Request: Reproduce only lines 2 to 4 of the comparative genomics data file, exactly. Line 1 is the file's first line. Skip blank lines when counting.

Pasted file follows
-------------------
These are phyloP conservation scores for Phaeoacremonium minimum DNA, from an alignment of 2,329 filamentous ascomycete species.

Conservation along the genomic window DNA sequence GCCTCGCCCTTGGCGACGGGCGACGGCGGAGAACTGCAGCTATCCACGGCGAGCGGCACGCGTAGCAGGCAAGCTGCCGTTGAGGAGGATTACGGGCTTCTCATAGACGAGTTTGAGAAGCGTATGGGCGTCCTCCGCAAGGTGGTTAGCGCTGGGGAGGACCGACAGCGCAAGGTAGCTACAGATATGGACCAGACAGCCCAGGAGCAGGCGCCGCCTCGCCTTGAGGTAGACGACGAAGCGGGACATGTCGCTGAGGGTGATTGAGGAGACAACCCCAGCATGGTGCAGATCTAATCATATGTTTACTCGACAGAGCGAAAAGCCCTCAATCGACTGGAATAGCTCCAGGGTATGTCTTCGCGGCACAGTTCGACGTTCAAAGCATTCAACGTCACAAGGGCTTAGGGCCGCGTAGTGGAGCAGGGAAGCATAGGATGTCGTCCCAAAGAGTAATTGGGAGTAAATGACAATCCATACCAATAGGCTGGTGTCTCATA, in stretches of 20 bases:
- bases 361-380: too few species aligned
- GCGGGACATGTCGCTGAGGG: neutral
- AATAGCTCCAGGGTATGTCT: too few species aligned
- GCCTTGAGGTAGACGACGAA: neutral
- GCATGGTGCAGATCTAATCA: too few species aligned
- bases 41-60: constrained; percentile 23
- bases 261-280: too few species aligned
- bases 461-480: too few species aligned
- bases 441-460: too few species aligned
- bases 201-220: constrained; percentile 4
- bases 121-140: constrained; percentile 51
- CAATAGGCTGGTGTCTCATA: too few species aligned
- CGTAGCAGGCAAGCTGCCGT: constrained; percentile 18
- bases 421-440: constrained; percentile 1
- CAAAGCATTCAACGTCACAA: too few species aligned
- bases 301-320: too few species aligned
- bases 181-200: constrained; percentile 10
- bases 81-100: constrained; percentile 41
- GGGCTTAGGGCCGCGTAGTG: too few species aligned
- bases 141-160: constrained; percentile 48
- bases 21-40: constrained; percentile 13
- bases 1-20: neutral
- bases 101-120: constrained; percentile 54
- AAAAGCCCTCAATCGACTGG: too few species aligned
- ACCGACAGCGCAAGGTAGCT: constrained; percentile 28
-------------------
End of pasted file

Conservation along the genomic window DNA sequence GCCTCGCCCTTGGCGACGGGCGACGGCGGAGAACTGCAGCTATCCACGGCGAGCGGCACGCGTAGCAGGCAAGCTGCCGTTGAGGAGGATTACGGGCTTCTCATAGACGAGTTTGAGAAGCGTATGGGCGTCCTCCGCAAGGTGGTTAGCGCTGGGGAGGACCGACAGCGCAAGGTAGCTACAGATATGGACCAGACAGCCCAGGAGCAGGCGCCGCCTCGCCTTGAGGTAGACGACGAAGCGGGACATGTCGCTGAGGGTGATTGAGGAGACAACCCCAGCATGGTGCAGATCTAATCATATGTTTACTCGACAGAGCGAAAAGCCCTCAATCGACTGGAATAGCTCCAGGGTATGTCTTCGCGGCACAGTTCGACGTTCAAAGCATTCAACGTCACAAGGGCTTAGGGCCGCGTAGTGGAGCAGGGAAGCATAGGATGTCGTCCCAAAGAGTAATTGGGAGTAAATGACAATCCATACCAATAGGCTGGTGTCTCATA, in stretches of 20 bases:
- bases 361-380: too few species aligned
- GCGGGACATGTCGCTGAGGG: neutral